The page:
The Ebola virus has grabbed global attention - and sparked panic - having killed more than 3,500 people in just several months in West Africa. But medical experts say that while Ebola needs all the attention it can get, the world also cannot lose sight of other health issues -- such as HIV, tuberculosis and malaria, which kill far more people each day.
Ebola has ravaged the nations of Liberia, Guinea and Sierra Leone, infecting thousands of people and killing more than half of those who are known to have contracted the virus. The scale has prompted the United Nations to declare an unprecedented health mission to combat the disease and the United States to commit thousands of troops to West Africa to assist in the effort.
Despite all that attention, Ebola is nowhere close to being the biggest killer on the planet, or even in Africa.
Every day, the juggernauts of infectious diseases -- AIDS, tuberculosis and malaria -- kill nearly 10,000 people, the World Health Organization (WHO) estimates.
But WHO spokesman Tarik Jasarevic says this latest Ebola explosion is still truly terrifying - because of the disease’s violent nature and its devastating impact on communities.
“The way people suffer, it’s something terrifying. The symptoms start with a fever, but then there is a lot of diarrhea, bleeding, vomiting -- it’s a very stressful situation for family members and also for health workers," said Jasarevic. "People who have not been in a treatment center may be dying outside, people know they should not be touching something, there may be cases where bodies are being left out.
"So all of that makes people very afraid of this disease and basically also the point that you should not be touching other people. There is all this fear and anxiety, it really can mark the society, it really can have a psychological impact on the community,” he said.
Fear over HIV, TB funding
Dr. Tom Ellman of medical aid group Doctors Without Borders agrees that an aggressive response to Ebola is needed. The group, which goes by its French acronym, MSF, has been a fixture on Ebola’s front lines.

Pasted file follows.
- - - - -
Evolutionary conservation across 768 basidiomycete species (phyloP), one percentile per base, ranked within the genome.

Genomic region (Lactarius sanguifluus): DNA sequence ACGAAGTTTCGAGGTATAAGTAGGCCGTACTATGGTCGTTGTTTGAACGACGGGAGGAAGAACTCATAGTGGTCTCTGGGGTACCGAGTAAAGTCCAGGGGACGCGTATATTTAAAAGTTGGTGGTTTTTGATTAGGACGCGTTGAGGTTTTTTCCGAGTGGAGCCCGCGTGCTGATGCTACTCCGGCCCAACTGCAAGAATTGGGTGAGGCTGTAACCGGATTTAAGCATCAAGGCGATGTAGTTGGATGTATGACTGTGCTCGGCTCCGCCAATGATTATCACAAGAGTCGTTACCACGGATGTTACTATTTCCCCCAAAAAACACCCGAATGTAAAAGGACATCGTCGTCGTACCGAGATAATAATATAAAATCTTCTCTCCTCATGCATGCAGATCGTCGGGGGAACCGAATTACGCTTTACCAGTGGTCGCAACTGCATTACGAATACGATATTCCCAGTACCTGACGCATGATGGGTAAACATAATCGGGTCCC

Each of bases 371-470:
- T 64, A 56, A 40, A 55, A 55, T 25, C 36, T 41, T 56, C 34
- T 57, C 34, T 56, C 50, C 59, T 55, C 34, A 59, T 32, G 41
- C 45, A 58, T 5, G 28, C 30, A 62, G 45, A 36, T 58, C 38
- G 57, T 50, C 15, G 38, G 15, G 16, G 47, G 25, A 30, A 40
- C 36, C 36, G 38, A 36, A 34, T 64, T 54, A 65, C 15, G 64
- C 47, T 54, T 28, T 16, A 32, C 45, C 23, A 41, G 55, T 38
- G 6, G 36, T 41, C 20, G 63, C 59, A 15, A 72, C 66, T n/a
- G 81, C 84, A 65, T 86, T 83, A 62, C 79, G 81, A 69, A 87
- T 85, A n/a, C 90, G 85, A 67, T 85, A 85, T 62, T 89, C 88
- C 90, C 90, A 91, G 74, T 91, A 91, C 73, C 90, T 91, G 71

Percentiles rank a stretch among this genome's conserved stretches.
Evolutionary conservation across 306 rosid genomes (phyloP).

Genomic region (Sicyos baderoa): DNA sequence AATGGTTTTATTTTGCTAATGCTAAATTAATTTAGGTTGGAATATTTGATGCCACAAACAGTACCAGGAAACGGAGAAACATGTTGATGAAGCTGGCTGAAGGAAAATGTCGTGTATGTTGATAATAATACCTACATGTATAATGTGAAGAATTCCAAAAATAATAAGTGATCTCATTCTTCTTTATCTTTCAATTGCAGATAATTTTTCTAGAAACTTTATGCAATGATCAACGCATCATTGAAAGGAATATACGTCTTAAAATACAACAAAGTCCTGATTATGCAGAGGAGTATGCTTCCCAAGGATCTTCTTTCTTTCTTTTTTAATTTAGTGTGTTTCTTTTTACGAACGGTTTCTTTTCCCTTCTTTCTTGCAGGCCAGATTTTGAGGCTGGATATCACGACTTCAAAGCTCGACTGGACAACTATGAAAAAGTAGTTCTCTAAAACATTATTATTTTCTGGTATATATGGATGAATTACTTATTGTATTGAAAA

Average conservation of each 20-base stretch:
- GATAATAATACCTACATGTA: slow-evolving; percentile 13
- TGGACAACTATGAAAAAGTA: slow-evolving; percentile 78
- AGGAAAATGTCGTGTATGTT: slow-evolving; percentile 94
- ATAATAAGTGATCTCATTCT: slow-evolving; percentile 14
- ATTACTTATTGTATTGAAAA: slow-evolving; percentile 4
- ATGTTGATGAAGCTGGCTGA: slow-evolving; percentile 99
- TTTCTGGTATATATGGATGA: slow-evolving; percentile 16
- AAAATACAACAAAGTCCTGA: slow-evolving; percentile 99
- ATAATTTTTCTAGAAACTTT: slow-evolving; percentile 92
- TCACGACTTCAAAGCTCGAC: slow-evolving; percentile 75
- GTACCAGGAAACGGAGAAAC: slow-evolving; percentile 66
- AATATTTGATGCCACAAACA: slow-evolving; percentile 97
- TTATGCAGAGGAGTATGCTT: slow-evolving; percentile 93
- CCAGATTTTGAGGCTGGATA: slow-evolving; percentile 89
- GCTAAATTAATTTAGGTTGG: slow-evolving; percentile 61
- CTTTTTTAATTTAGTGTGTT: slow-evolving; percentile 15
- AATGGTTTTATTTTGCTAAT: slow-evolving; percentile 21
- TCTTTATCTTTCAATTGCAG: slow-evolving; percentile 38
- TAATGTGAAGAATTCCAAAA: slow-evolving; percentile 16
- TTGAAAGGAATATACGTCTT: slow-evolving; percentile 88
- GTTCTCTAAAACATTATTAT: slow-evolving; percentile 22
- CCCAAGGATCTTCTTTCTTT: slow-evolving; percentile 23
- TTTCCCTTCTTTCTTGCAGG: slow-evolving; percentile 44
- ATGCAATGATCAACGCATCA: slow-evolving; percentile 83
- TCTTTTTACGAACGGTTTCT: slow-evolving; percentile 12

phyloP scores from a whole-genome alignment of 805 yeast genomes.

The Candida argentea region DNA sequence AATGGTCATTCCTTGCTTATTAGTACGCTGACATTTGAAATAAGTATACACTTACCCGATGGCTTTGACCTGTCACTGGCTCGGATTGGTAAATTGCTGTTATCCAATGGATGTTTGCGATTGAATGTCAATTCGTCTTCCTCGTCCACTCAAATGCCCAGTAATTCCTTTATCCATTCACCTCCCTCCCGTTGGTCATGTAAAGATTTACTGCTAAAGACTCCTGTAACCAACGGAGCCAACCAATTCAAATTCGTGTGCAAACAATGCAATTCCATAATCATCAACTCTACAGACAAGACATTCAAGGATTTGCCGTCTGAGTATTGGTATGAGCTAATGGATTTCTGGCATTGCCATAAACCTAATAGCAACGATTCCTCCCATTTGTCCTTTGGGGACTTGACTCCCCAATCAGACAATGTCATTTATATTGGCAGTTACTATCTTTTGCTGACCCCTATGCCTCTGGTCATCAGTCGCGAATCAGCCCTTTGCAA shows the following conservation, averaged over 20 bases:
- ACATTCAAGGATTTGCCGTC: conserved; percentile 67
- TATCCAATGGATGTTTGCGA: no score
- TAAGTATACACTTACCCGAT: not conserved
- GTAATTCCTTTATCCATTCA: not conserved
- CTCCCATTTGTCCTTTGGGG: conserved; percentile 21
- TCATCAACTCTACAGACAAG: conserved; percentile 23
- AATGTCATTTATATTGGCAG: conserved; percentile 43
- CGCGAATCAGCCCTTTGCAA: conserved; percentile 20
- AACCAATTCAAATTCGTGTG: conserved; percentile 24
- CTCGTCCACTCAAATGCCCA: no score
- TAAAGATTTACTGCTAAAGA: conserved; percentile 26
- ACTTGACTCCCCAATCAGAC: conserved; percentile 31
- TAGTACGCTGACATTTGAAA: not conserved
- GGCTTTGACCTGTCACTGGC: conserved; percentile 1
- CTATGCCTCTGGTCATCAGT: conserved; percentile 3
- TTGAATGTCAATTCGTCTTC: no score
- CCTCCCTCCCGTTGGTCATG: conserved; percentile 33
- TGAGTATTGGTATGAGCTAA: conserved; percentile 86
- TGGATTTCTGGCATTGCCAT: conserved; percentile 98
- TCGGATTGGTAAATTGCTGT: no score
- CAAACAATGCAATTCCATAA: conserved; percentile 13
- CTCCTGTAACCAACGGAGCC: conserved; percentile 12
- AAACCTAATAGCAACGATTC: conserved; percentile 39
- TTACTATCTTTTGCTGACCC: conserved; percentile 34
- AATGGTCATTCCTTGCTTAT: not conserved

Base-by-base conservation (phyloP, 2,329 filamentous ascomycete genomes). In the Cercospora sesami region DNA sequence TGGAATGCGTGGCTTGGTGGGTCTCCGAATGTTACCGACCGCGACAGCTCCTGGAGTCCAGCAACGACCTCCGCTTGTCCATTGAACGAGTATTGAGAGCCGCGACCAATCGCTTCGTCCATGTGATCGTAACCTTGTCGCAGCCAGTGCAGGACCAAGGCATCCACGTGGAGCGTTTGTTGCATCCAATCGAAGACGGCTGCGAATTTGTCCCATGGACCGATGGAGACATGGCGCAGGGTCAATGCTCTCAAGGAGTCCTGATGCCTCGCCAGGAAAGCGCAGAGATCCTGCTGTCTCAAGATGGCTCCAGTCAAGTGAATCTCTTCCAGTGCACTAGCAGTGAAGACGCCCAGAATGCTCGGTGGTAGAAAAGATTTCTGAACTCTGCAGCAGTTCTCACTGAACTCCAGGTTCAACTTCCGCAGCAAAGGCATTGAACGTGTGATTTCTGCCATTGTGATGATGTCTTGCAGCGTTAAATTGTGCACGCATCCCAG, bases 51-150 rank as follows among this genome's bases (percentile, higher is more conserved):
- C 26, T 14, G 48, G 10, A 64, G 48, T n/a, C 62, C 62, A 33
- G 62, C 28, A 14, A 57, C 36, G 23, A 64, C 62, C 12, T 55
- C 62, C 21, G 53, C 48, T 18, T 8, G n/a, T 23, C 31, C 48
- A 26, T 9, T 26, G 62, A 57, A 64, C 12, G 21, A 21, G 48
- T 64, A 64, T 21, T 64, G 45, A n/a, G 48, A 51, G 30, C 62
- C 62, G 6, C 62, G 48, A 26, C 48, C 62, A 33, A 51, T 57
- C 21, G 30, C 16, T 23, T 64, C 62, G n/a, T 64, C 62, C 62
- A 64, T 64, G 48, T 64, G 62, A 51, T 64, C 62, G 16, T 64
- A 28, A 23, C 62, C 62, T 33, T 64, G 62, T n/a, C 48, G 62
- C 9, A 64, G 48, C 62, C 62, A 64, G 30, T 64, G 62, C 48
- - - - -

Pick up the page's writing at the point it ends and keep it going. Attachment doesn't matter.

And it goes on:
“The focus on Ebola is needed at the moment. What we must ensure is that the world is able to increase its focus on other areas, like HIV and TB as well,” says he.
But Ellman, who directs the aid agency’s Southern Africa Medical Unit, says the longer Ebola persists -- and the WHO predicts this epidemic could last several years - the more he worries about the longer-standing threats.
“The big worry that we have at the moment in general is, firstly, looking at Ebola, how long it took for the world to wake up and recognize that there was a global responsibility to support the response.
"But also, how we’re seeing now a fallback in funding around HIV and TB, and are very, very concerned that over the next few years we are going to see a return to business as usual on response to infectious diseases and insufficient funding to maintain what we’ve achieved so far, which in HIV and TB over the last 10 years has been an incredible response in improving access to diagnosis, treatment and prevention,” said Ellman.
Both organizations think that more, not less, needs to be done to fight Ebola. WHO spokesman Jasarevic said they are concerned about the effect the disease is having on overall health systems in the three affected countries.
“There is less health personnel in existing facilities and many of them have to deal with Ebola, and when there are Ebola patients at one of our Ebola facilities, other people who have other medical conditions may not wish to come, for fear of not getting Ebola,” said Jasarevic.
Ebola continues to kill, with the virus recently making landfall in the United States and Spain. But medical experts in Africa want policy makers to remember that for every life Ebola takes, HIV, TB and malaria take thousands more.